Ban for 'prices are Sofa King low' ad
Filed under: Shopping & Deals
The Advertising Standards Authority banned the cheeky ad after just three complaints about a newspaper ad published on 4 August 2011, claiming it was offensive.
Sofa King what?Sofa King boss, Mark Kypta, told AOL Money: "I will be fighting the ASA all the way and would like to thank the thousands of people supporting The Sofa King, for all the comments on our Facebook page and the hundreds of emails.
"Three 'people' complain in 10 years and that equals a ban. These complaints only happened once I moved to larger showrooms near to a large retail park going head to head with large corporate sofa companies. A strange coincidence I feel.
"I put this to the ASA five months ago but to no avail. I would like to meet the three members of the public that did complain to find out why they found the slogan Sofa King offensive.
"I agree with what the ASA stands for, but in this instance I feel they have got it wrong - very wrong."
Sofa King badThe Northampton Herald & Post newspaper said it had received two complaints about the slogan. The slogan appeared on the advertiser's shop front and on its vehicles, so could be seen by the public at any time. The paper said its had run the ad for some time with no complaints.
The Sofa King said it had used the slogan "Where the Prices are Sofa King Low!" as its company strap line since it began trading nine years ago. There had been no complaints made to the shop about its slogan.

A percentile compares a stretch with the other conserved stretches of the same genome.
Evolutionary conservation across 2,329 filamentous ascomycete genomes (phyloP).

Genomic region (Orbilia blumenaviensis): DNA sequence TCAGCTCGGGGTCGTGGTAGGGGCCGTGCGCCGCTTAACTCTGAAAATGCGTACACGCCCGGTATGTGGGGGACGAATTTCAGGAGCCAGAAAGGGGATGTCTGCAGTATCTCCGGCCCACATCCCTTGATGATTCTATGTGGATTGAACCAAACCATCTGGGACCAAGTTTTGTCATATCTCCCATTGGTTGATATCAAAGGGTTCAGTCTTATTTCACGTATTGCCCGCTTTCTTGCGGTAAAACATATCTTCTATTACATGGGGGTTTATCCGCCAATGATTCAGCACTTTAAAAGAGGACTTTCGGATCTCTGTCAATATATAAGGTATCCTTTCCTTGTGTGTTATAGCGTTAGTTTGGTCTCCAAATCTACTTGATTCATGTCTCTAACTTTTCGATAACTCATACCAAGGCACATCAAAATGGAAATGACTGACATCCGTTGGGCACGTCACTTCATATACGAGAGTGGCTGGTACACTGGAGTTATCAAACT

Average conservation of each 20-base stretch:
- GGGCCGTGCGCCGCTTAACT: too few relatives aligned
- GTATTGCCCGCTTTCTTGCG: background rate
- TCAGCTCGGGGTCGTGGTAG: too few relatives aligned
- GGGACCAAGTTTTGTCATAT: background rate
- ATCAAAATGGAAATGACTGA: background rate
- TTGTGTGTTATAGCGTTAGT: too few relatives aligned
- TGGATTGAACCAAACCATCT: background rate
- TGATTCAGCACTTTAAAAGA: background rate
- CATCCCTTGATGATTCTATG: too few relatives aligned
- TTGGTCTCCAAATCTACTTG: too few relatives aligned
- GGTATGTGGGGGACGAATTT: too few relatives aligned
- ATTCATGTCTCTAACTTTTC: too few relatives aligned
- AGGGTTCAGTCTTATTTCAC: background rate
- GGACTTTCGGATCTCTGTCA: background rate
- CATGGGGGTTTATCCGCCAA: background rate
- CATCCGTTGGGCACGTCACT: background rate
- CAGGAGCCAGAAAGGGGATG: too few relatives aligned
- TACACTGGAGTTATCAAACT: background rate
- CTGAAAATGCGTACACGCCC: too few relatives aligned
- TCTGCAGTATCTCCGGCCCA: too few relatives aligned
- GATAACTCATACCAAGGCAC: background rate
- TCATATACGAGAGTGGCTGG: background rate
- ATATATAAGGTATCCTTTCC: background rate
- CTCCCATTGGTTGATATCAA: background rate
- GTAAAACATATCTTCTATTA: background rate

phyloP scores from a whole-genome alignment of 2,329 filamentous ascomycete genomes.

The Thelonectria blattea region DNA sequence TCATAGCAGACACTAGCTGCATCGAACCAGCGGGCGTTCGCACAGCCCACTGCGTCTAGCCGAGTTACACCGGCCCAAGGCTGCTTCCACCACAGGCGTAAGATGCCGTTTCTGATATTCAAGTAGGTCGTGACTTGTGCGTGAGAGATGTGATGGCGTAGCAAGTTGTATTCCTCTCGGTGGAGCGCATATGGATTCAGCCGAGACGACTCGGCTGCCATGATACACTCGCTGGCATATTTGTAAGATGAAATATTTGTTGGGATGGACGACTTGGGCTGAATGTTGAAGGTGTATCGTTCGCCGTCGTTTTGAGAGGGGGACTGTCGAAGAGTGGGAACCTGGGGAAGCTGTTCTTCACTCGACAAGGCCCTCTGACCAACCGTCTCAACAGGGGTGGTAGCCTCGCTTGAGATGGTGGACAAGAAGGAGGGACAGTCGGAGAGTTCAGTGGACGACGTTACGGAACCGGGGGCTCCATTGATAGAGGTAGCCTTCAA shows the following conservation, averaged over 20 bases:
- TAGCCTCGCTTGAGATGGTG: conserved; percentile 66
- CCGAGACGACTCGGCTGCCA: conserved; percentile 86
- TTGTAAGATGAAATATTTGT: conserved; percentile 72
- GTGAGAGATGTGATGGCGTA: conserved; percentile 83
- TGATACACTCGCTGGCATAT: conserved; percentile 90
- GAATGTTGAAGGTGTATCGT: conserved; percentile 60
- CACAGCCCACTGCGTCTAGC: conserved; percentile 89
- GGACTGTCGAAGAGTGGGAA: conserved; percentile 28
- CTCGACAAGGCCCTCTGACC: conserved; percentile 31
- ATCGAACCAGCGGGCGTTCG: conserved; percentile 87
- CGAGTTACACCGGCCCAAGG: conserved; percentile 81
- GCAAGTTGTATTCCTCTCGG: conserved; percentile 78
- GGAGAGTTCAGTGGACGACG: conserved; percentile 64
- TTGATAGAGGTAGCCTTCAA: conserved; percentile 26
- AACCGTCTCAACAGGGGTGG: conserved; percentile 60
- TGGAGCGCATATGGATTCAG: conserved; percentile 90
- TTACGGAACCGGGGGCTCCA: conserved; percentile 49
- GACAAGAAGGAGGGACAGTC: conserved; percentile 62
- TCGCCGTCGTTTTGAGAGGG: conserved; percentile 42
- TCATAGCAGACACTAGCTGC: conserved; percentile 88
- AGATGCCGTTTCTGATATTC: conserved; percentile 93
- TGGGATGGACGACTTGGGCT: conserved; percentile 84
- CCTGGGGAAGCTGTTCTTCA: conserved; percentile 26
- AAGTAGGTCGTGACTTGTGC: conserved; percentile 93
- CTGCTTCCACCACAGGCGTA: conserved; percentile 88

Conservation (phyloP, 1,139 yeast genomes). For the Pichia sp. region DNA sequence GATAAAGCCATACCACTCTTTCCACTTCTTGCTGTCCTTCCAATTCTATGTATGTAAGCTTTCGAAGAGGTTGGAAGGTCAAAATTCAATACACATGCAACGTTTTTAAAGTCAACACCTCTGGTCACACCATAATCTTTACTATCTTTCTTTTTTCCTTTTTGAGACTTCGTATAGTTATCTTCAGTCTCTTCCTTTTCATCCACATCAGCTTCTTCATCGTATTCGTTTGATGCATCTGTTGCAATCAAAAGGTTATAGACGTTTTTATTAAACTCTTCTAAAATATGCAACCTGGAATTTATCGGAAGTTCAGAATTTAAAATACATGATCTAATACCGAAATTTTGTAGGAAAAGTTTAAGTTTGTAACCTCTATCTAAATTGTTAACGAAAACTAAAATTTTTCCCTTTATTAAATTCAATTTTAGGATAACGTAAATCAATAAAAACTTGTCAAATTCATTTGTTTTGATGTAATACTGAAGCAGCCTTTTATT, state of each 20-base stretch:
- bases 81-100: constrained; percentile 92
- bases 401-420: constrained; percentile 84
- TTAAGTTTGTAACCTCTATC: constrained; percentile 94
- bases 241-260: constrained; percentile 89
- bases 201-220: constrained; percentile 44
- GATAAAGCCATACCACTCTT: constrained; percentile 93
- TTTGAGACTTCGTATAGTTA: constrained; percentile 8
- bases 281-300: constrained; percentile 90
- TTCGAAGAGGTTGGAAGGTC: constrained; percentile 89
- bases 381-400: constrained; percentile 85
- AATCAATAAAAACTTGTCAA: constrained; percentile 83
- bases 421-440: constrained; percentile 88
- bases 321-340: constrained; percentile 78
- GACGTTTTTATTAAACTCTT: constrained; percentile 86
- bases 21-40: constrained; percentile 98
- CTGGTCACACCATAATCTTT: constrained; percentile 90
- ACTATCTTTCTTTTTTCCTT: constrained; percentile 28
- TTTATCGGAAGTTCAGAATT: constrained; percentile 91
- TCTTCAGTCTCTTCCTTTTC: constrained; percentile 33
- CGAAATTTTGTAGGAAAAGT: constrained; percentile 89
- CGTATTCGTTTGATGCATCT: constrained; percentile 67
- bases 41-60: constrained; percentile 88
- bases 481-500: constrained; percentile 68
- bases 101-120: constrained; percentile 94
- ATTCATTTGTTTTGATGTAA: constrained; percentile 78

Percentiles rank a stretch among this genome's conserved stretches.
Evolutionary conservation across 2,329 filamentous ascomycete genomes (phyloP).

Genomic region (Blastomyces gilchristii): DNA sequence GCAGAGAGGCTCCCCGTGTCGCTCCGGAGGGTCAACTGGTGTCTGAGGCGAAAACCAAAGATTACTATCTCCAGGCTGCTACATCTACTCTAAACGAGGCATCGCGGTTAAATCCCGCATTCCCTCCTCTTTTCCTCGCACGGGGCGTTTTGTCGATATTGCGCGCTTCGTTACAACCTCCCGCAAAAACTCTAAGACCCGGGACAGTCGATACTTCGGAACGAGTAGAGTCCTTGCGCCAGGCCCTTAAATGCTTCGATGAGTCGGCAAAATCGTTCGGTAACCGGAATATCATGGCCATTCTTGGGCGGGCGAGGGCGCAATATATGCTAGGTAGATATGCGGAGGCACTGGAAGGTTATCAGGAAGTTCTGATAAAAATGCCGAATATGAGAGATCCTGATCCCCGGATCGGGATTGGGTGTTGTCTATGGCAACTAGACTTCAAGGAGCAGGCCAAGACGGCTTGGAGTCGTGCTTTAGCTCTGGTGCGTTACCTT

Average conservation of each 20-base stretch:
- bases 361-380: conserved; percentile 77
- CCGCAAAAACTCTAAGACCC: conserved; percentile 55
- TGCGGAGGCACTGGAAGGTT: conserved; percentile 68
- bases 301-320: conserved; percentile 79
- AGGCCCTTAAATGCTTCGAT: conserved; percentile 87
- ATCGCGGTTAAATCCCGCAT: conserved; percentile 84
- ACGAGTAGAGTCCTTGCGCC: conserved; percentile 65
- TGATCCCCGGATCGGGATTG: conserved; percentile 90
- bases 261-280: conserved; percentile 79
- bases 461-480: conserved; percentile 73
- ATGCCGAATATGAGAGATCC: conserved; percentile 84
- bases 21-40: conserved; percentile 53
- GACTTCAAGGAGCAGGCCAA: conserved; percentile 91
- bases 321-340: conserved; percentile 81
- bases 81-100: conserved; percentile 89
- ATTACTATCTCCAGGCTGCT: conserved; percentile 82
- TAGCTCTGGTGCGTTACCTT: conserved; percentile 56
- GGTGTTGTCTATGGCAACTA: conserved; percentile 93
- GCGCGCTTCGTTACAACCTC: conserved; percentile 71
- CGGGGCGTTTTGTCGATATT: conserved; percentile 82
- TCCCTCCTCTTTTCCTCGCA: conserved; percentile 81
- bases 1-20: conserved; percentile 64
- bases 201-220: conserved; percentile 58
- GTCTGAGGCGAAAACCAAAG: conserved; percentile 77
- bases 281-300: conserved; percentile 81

There had been one complaint before – to the Northamptonshire Police in 2004. But the Crown Prosecution Service took no action.
Sofa King said the slogan simply used its company name to refer to pricing and that the words had not been changed or run together and it had not used punctuation in a way that was intended to cause offence. It told the ASA that it did not believe the slogan caused serious or widespread offence.
Sofa King small mindedBut po-faced bosses at the advertising watchdog "considered that it could be interpreted as a derivative of the swear word 'fuck', which consumer research had found to be a word so likely to offend that it should not be used in ads at all, even when it was relevant to the name of a product".
It concluded: "Because of that, we concluded that the slogan was likely to cause serious or widespread offence." It said the ad breached the rules on responsible advertising and causing harm and offence. It said: "The ad must not appear again in its current form."
Will the fashion giant French Connection in the UK - which uses the FCUK brand - be next? Or is it just small businesses that get picked on?